Bray hits ground running as linebackers coach

Trent Bray has to be getting dizzy.
The first-year Arizona State linebackers coach is conducting a new drill, one that calls for his players to quickly sprint their way around a tightly drawn circle while Bray, wearing pads on his arms, hits the linebackers at random times and forces them to adjust accordingly.
The coach is rapidly spinning in circles to stay a step ahead of his athletic players, constantly shouting instruction in the process.
"Read and react!" Bray shouts.
The scene has repeated itself numerous times in camp this fall, Bray often putting his own body on the line and placing himself in drills to satisfy his hands-on approach, demonstrating the actions behind his commands.
It's a method his players have quickly grown to appreciate.
"Trent really just knows how to get to each and every one of us," senior linebacker Gerald Munns said. "He knows how to talk to us, and from the young guys to the older guys he's very personable with each and every one of us."
Bray's ability to connect with the fast, talented and brash players he instructs is rooted in his own experiences as a two-time All-Pac-10 linebacker at Oregon State (2004, 2005), where he was recruited by his current boss, ASU coach Dennis Erickson.
After serving as graduate assistant in 2008, Bray, son of defensive coordinator Craig Bray ("I'm not as much of yeller," the younger said) coached linebackers for the United Football League's California Redwoods last season. But when a staff position opened up in Tempe about a month before the start of spring practice, the 27-year-old jumped at the opportunity.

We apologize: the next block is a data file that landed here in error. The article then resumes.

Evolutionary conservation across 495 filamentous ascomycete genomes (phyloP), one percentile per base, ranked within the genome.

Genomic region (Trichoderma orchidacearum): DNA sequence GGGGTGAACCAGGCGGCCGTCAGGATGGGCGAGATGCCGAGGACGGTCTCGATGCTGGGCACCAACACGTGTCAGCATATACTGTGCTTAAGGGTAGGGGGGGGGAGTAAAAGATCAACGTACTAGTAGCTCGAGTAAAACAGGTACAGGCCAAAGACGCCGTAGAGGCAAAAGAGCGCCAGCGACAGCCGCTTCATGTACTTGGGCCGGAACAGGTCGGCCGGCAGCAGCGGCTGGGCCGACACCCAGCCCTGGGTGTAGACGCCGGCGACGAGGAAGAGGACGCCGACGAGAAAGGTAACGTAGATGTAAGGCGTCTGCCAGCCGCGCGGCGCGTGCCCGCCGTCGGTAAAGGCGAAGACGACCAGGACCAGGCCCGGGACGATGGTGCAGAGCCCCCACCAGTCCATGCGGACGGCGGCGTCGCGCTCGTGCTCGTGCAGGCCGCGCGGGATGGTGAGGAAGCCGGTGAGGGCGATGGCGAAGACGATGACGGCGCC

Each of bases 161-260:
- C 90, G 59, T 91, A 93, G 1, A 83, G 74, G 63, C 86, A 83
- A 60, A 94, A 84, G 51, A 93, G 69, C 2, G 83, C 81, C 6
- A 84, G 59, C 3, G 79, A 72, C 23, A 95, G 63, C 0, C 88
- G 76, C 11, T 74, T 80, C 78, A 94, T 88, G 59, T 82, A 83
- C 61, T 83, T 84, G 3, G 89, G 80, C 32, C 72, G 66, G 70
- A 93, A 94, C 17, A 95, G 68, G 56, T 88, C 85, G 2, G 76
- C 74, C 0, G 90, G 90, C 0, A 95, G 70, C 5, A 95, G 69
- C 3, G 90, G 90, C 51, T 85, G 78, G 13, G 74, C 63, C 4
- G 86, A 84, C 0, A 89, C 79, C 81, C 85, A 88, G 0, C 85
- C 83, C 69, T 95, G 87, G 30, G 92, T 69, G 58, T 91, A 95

The chance to "just work with different people," was the selling point for Bray, who, as Erickson pointed out during ASU Media Day, "has his hands full."
The linebacker position at ASU is rich with talent -- "We're six deep in players that could start at this level and for this team," Bray said -- and full of big personalities. But channeling the abundant energies of guys like sophomore Vontaze Burfict and junior Brandon Magee is a challenge Bray said he embraces.
"Trying to keep them focused but not stifling them," is Bray's approach, he said. "That's the biggest thing; letting them be themselves and have fun and do all that, yet focus when they need to focus."
The linebackers who were on the team when Bray coached the position as a graduate assistant in 2008, lined up as a group outside Erickson's office when a position came open earlier this year, eager to endorse Bray, who is only a few years an elder to some of Sun Devils on the roster.
"Trent was the guy we wanted because we all felt comfortable with the way he coaches," Munns said. The way he packages us as linebackers and the way he rotates us. In film [sessions] he knows exactly what he's talking about. It's a good experience every time we go in there, a learning experience."
Erickson said he knew what he was getting in Bray: A player who constructed a stellar college career despite having much less natural talent than many of the linebackers he now coaches.
"He was a great player there with very average ability, and he stood out because he was smart and he knew what was going on." Erickson said. "He communicates with those players extremely well. … He brings a lot to the table for us, and he's done a great job with them since he's been hired."
For Bray's part, he counts himself lucky to be working with such an impressive group in his first season.
"I'm real excited," he said. "I think they have a chance to be one of the best in the country at that position if we stay healthy."
Especially if their coach keeps mixing it up in practice.